Q Coach Mulkey joked last night, saying it always seems to end up being you guys going against each other in the postseason. How have those battles been for you?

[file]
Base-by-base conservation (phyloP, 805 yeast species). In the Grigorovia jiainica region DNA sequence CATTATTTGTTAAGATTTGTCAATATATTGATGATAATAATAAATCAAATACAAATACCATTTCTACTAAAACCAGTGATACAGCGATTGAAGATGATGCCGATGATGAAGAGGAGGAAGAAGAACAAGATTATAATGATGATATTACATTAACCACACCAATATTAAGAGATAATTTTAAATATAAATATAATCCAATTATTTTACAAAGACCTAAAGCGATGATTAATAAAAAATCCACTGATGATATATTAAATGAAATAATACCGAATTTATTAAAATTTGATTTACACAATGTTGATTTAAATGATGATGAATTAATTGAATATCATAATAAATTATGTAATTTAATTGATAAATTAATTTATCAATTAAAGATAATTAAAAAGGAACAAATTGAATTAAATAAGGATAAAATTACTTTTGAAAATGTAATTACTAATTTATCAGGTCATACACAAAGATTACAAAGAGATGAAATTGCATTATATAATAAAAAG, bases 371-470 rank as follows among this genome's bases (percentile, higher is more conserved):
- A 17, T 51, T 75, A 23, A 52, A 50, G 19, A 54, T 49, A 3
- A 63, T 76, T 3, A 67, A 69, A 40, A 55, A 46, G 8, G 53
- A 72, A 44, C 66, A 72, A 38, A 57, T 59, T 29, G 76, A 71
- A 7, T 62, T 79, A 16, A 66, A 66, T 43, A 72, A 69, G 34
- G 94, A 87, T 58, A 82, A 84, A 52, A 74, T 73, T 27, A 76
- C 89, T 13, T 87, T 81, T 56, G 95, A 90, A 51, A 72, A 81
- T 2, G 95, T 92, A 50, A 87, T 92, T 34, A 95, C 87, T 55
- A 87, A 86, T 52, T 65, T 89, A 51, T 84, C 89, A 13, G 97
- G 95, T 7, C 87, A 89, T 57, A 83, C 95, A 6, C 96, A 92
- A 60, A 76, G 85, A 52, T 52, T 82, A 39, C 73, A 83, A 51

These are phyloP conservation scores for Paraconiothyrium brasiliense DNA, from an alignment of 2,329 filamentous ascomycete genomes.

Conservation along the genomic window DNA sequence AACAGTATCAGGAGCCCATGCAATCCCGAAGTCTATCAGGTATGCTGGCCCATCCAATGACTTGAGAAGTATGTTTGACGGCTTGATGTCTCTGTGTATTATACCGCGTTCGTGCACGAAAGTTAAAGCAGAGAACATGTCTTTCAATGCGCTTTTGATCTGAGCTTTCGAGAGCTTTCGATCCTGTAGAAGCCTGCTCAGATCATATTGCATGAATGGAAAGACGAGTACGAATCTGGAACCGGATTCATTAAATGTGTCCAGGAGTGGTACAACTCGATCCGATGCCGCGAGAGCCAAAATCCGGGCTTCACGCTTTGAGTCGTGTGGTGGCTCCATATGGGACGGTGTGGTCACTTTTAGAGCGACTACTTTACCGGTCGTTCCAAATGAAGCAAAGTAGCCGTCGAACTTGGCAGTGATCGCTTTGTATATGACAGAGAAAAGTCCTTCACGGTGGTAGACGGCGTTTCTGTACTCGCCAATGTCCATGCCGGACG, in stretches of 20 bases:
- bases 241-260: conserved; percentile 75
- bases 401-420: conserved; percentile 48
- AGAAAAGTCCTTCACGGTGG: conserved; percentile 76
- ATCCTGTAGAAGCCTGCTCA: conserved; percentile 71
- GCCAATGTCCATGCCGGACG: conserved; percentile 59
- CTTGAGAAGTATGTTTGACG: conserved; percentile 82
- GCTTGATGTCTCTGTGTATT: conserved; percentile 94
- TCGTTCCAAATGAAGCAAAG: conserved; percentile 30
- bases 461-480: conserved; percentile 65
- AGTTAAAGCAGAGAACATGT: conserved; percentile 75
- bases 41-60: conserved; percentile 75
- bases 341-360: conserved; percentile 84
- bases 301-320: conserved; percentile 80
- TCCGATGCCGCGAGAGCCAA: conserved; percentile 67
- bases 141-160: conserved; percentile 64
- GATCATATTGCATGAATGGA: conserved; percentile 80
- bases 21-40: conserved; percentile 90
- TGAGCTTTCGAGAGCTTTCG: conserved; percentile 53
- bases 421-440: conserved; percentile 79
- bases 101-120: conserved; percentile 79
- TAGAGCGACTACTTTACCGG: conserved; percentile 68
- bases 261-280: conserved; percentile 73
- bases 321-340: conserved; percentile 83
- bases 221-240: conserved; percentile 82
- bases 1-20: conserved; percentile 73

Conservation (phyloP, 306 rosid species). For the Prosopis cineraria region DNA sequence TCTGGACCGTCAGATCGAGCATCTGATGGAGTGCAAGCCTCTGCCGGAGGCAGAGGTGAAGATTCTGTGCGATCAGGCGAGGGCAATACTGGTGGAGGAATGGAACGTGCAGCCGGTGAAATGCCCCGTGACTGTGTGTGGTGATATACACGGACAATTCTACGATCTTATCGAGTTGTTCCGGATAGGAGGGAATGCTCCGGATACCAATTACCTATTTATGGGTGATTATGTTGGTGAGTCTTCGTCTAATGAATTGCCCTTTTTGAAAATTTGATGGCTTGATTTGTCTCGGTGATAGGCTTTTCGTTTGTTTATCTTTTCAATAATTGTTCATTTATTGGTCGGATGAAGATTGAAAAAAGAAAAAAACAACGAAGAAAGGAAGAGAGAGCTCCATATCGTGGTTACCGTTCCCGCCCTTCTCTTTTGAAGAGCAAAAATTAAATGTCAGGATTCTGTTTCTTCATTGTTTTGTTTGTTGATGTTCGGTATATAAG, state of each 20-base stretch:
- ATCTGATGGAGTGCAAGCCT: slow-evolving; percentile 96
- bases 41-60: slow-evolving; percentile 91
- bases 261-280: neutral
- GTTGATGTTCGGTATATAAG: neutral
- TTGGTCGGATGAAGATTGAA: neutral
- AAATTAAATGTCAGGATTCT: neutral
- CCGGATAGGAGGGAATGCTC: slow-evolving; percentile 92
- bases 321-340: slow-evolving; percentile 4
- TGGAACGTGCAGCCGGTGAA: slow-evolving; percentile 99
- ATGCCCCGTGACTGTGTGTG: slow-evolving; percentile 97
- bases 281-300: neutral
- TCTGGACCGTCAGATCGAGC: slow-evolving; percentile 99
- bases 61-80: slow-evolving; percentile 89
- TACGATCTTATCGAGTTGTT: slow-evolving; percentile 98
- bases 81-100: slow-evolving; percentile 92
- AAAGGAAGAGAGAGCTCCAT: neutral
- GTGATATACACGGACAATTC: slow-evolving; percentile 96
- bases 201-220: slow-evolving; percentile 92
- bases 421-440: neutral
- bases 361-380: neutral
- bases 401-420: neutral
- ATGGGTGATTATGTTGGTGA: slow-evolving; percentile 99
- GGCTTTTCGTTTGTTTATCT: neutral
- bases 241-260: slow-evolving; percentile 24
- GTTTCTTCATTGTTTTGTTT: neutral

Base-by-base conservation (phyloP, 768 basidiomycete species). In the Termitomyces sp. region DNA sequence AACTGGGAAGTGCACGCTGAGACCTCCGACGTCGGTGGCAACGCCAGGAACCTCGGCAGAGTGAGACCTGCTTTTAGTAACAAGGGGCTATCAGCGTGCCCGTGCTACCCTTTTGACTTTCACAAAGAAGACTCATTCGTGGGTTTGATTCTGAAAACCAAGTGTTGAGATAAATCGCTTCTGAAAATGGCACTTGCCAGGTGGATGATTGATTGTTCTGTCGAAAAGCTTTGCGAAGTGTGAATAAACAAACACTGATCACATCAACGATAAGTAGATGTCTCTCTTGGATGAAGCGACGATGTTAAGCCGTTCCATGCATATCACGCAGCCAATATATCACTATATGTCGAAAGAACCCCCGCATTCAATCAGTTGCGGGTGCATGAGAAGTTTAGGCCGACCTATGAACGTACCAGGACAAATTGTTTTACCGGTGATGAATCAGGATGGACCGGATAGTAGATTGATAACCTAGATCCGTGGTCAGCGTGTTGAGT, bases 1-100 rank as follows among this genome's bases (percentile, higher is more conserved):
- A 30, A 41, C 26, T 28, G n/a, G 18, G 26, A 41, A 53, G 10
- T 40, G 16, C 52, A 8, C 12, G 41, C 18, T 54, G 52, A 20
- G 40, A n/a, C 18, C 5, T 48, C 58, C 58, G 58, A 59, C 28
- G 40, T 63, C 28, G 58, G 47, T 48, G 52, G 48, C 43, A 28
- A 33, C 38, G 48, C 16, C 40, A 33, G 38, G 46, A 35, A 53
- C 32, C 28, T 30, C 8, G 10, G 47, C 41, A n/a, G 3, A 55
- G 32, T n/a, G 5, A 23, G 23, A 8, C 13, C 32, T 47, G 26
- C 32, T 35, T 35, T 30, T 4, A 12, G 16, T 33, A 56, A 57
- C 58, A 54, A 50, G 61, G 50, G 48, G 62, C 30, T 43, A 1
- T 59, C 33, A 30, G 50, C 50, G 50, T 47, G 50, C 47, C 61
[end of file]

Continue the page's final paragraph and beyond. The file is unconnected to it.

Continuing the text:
COACH BARNES ARICO: Yeah. You know, they have been battles. And always — I wish one of those times, maybe one of these times we’re going to get Mulkey up to Ann Arbor. It’s nice when you get to play on your home court. And I know — I was here yesterday, the crowd and kind of the intensity and the advantage of being home is incredible. And I know that the program here has such rich tradition. I followed it when I was a young kid with Coach Gunter. It’s back and there’s fire and there’s intensity. And she’s got it back. Which is really exciting. But like I said, I’ve always, you know, watched her, studied her, as a young coach coming up. And just kind of how she built teams and how she kept that consistency and how hard she got her players to play. I think, you know, is something that our players really pride themselves on as well. We want to be the toughest team out there, we want to play incredibly hard, and we want to play together. And we always talk about wanting to do it, you know, for Michigan. We want to do it for Michigan. For something bigger than ourselves. And I feel like, you know, this program, the LSU program, does that as well in a short period of time. So yeah, we have a little bit of history. It does seem like, you know, we get to play against each other. I know for the rest of the world it probably feels like it’s a few years and I didn’t realize that until I looked at the pictures of children, who were this big and now are this big. We feel like we never age. So that made me realize it was a couple years ago. But I think it’s kind of a great thing at the end of the day. It means that we’ve both been in women’s college basketball for a period of time, and to keep competing at this level is pretty special.